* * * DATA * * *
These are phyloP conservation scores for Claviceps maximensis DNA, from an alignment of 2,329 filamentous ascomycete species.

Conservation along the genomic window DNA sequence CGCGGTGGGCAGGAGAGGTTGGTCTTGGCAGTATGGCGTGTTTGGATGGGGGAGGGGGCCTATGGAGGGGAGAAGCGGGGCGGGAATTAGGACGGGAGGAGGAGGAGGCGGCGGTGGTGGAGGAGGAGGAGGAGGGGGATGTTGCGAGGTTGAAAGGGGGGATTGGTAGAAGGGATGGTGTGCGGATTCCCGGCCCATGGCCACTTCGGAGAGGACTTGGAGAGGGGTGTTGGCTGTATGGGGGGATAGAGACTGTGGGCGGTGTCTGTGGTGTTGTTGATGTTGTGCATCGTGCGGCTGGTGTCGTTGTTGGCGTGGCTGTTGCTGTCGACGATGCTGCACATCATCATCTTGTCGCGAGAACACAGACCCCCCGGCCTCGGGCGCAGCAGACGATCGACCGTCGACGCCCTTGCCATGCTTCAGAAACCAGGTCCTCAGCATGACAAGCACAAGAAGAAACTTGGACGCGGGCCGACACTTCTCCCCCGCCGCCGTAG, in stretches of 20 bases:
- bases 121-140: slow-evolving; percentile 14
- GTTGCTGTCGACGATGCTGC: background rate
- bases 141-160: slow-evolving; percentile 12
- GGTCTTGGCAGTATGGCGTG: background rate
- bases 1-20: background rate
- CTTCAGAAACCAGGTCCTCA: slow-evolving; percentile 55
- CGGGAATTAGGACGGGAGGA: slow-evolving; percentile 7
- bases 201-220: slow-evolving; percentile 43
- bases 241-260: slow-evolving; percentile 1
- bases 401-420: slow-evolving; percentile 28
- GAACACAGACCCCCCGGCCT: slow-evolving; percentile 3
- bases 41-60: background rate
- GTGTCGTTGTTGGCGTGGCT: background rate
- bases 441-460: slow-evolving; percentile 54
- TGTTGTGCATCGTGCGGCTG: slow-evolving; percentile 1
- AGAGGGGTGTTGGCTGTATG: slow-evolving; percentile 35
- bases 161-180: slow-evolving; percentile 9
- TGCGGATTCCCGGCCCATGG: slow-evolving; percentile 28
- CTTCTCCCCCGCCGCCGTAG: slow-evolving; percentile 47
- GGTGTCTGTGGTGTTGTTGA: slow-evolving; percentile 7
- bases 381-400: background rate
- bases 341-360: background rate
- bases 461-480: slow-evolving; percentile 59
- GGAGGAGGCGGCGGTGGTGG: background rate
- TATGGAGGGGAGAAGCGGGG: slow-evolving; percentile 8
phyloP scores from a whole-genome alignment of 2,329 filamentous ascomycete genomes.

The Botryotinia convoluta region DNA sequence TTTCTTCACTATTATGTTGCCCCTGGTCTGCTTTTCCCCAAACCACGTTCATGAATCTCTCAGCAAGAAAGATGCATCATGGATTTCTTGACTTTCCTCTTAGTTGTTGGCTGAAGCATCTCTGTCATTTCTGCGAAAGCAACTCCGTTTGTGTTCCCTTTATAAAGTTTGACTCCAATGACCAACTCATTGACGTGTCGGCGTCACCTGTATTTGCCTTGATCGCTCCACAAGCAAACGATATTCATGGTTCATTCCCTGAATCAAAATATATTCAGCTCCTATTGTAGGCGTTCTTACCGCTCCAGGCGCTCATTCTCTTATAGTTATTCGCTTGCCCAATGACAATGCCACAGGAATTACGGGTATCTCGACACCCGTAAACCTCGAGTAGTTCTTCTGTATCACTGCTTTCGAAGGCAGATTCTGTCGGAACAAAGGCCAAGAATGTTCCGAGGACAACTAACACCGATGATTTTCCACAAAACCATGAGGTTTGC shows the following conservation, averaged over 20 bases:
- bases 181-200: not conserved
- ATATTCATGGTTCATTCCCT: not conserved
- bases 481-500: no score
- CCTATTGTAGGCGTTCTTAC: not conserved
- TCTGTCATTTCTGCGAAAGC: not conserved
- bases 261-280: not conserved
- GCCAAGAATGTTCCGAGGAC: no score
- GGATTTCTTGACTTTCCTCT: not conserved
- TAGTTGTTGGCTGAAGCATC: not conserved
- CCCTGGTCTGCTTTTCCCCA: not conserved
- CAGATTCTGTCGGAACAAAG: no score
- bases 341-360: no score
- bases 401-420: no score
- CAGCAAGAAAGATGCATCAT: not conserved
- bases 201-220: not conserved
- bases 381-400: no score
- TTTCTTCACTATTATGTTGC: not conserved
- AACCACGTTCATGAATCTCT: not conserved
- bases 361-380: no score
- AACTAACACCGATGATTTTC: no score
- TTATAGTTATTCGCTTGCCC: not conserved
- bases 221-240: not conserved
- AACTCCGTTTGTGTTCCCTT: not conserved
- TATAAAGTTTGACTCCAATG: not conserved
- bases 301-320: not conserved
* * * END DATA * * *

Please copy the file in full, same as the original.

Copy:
These are phyloP conservation scores for Claviceps maximensis DNA, from an alignment of 2,329 filamentous ascomycete species.

Conservation along the genomic window DNA sequence CGCGGTGGGCAGGAGAGGTTGGTCTTGGCAGTATGGCGTGTTTGGATGGGGGAGGGGGCCTATGGAGGGGAGAAGCGGGGCGGGAATTAGGACGGGAGGAGGAGGAGGCGGCGGTGGTGGAGGAGGAGGAGGAGGGGGATGTTGCGAGGTTGAAAGGGGGGATTGGTAGAAGGGATGGTGTGCGGATTCCCGGCCCATGGCCACTTCGGAGAGGACTTGGAGAGGGGTGTTGGCTGTATGGGGGGATAGAGACTGTGGGCGGTGTCTGTGGTGTTGTTGATGTTGTGCATCGTGCGGCTGGTGTCGTTGTTGGCGTGGCTGTTGCTGTCGACGATGCTGCACATCATCATCTTGTCGCGAGAACACAGACCCCCCGGCCTCGGGCGCAGCAGACGATCGACCGTCGACGCCCTTGCCATGCTTCAGAAACCAGGTCCTCAGCATGACAAGCACAAGAAGAAACTTGGACGCGGGCCGACACTTCTCCCCCGCCGCCGTAG, in stretches of 20 bases:
- bases 121-140: slow-evolving; percentile 14
- GTTGCTGTCGACGATGCTGC: background rate
- bases 141-160: slow-evolving; percentile 12
- GGTCTTGGCAGTATGGCGTG: background rate
- bases 1-20: background rate
- CTTCAGAAACCAGGTCCTCA: slow-evolving; percentile 55
- CGGGAATTAGGACGGGAGGA: slow-evolving; percentile 7
- bases 201-220: slow-evolving; percentile 43
- bases 241-260: slow-evolving; percentile 1
- bases 401-420: slow-evolving; percentile 28
- GAACACAGACCCCCCGGCCT: slow-evolving; percentile 3
- bases 41-60: background rate
- GTGTCGTTGTTGGCGTGGCT: background rate
- bases 441-460: slow-evolving; percentile 54
- TGTTGTGCATCGTGCGGCTG: slow-evolving; percentile 1
- AGAGGGGTGTTGGCTGTATG: slow-evolving; percentile 35
- bases 161-180: slow-evolving; percentile 9
- TGCGGATTCCCGGCCCATGG: slow-evolving; percentile 28
- CTTCTCCCCCGCCGCCGTAG: slow-evolving; percentile 47
- GGTGTCTGTGGTGTTGTTGA: slow-evolving; percentile 7
- bases 381-400: background rate
- bases 341-360: background rate
- bases 461-480: slow-evolving; percentile 59
- GGAGGAGGCGGCGGTGGTGG: background rate
- TATGGAGGGGAGAAGCGGGG: slow-evolving; percentile 8
phyloP scores from a whole-genome alignment of 2,329 filamentous ascomycete genomes.

The Botryotinia convoluta region DNA sequence TTTCTTCACTATTATGTTGCCCCTGGTCTGCTTTTCCCCAAACCACGTTCATGAATCTCTCAGCAAGAAAGATGCATCATGGATTTCTTGACTTTCCTCTTAGTTGTTGGCTGAAGCATCTCTGTCATTTCTGCGAAAGCAACTCCGTTTGTGTTCCCTTTATAAAGTTTGACTCCAATGACCAACTCATTGACGTGTCGGCGTCACCTGTATTTGCCTTGATCGCTCCACAAGCAAACGATATTCATGGTTCATTCCCTGAATCAAAATATATTCAGCTCCTATTGTAGGCGTTCTTACCGCTCCAGGCGCTCATTCTCTTATAGTTATTCGCTTGCCCAATGACAATGCCACAGGAATTACGGGTATCTCGACACCCGTAAACCTCGAGTAGTTCTTCTGTATCACTGCTTTCGAAGGCAGATTCTGTCGGAACAAAGGCCAAGAATGTTCCGAGGACAACTAACACCGATGATTTTCCACAAAACCATGAGGTTTGC shows the following conservation, averaged over 20 bases:
- bases 181-200: not conserved
- ATATTCATGGTTCATTCCCT: not conserved
- bases 481-500: no score
- CCTATTGTAGGCGTTCTTAC: not conserved
- TCTGTCATTTCTGCGAAAGC: not conserved
- bases 261-280: not conserved
- GCCAAGAATGTTCCGAGGAC: no score
- GGATTTCTTGACTTTCCTCT: not conserved
- TAGTTGTTGGCTGAAGCATC: not conserved
- CCCTGGTCTGCTTTTCCCCA: not conserved
- CAGATTCTGTCGGAACAAAG: no score
- bases 341-360: no score
- bases 401-420: no score
- CAGCAAGAAAGATGCATCAT: not conserved
- bases 201-220: not conserved
- bases 381-400: no score
- TTTCTTCACTATTATGTTGC: not conserved
- AACCACGTTCATGAATCTCT: not conserved
- bases 361-380: no score
- AACTAACACCGATGATTTTC: no score
- TTATAGTTATTCGCTTGCCC: not conserved
- bases 221-240: not conserved
- AACTCCGTTTGTGTTCCCTT: not conserved
- TATAAAGTTTGACTCCAATG: not conserved
- bases 301-320: not conserved